Idiocracy - This is a deeply flawed movie, though I wonder how much Fox's meddling had to do with that. However, Idiocracy and CSA both demonstrate how devastating comedy is as weapon of subversion. I already posted on Mike Judge's hopefully not forgotten newest work, but I would like to strengthen my earlier comments to say that Maya Rudolph is fantastic both here and in A Prairie Home Companion, and I am officially converted to the church of Maya.

The Proposition - Nick Cave is bad, bad man. Between his screenplay for this movie, which is as raw and bloody as anything in Sam Peckinpah's oeuvre, and his album Abattoir Blues (an album entirely about death and murder), he has demonstrated that he is willing to tap into the ugliest and darkest parts of humanity with impunity. Violence in this movie is so wet and hard, and yet strangely compelling. The people are either hard boiled killers or doomed to have their innocence brutally despoiled. The town people are cowed into submission and two equally evil factions are compelled towards Guignol ending where no one is unscathed. This movie demonstrates again just how versatile and wonderful the mostly defunct Western genre is.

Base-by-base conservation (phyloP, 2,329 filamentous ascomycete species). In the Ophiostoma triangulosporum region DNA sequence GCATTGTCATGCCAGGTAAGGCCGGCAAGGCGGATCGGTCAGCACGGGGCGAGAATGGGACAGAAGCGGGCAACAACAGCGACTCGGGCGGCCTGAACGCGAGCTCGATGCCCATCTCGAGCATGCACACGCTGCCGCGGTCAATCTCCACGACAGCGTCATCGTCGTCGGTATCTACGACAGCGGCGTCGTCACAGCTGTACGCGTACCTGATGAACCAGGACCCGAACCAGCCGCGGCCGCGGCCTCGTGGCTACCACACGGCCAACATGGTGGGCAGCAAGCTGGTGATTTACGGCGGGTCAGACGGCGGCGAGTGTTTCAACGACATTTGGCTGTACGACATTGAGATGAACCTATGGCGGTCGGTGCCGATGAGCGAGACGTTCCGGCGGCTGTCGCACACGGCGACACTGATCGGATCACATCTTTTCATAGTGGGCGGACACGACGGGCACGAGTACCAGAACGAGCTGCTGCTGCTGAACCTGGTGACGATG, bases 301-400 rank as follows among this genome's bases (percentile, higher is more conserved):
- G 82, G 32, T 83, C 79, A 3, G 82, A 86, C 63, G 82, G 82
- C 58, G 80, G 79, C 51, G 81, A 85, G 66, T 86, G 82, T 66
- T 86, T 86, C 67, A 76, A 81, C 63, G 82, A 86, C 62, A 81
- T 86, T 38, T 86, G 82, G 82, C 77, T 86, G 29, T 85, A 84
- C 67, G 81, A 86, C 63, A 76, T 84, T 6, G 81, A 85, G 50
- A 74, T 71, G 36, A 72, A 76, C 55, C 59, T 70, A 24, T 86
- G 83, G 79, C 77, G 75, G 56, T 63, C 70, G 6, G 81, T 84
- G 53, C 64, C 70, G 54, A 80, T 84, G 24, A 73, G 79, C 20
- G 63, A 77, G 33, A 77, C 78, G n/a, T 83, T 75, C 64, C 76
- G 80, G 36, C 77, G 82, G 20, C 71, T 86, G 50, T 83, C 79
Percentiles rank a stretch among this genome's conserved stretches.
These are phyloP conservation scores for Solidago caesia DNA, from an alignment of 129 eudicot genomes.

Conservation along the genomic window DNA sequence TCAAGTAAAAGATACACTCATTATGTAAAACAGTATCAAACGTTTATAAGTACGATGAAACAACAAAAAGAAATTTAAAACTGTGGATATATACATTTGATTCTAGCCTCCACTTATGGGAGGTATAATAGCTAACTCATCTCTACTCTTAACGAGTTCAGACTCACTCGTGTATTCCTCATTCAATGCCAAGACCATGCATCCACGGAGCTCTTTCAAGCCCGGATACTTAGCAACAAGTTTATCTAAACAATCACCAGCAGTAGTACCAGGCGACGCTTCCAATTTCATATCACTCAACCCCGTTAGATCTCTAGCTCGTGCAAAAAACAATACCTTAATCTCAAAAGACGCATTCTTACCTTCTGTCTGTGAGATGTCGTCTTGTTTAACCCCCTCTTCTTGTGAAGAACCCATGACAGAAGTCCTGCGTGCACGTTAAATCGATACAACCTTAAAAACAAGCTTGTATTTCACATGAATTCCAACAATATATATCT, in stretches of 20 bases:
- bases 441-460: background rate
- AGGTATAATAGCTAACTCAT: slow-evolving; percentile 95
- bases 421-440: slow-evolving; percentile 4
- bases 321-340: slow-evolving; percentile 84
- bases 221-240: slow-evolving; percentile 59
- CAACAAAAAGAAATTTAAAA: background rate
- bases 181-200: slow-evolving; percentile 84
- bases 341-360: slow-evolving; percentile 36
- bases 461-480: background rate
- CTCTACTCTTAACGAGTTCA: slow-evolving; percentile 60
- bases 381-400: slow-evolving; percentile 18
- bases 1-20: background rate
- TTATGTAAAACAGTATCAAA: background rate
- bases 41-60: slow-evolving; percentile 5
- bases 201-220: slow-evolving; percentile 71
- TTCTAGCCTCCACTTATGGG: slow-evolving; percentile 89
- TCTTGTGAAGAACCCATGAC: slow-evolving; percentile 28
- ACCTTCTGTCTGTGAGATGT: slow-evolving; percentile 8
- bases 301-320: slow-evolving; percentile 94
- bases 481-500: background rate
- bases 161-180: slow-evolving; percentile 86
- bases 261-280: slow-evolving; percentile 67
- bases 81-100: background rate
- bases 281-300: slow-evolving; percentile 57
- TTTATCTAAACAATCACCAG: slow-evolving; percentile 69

The Queen - It plumbed the depths of something I didn't care about at all, and yet I found myself enraptured by a performance that defines the method. I hate biopics, don't care at all about Princess Diana (I remember being upset that everyone focused on her and ignored Mother Theresa who died the same week), but this was an extraordinary look at post-WWII Europe. All of the cultures in Europe have unique characteristics and Englishmen are not like Dutchmen who aren't like Greeks who aren't like the Spanish, on and on, except now Europe is so unified that those cultural identities are melting into something more uniform. In The Queen, the most traditionally British person is suddenly made to confront how much the world has changed. Her ultimate decision to capitulate to the somewhat unreasonable demands of the populus is a remarkable portrait of the power of public opinion in the information age. Even the Queen has to bow her knee to an incensed public (and her warning to Blaire that he will suffer a similar fate is a nice dig in the present day).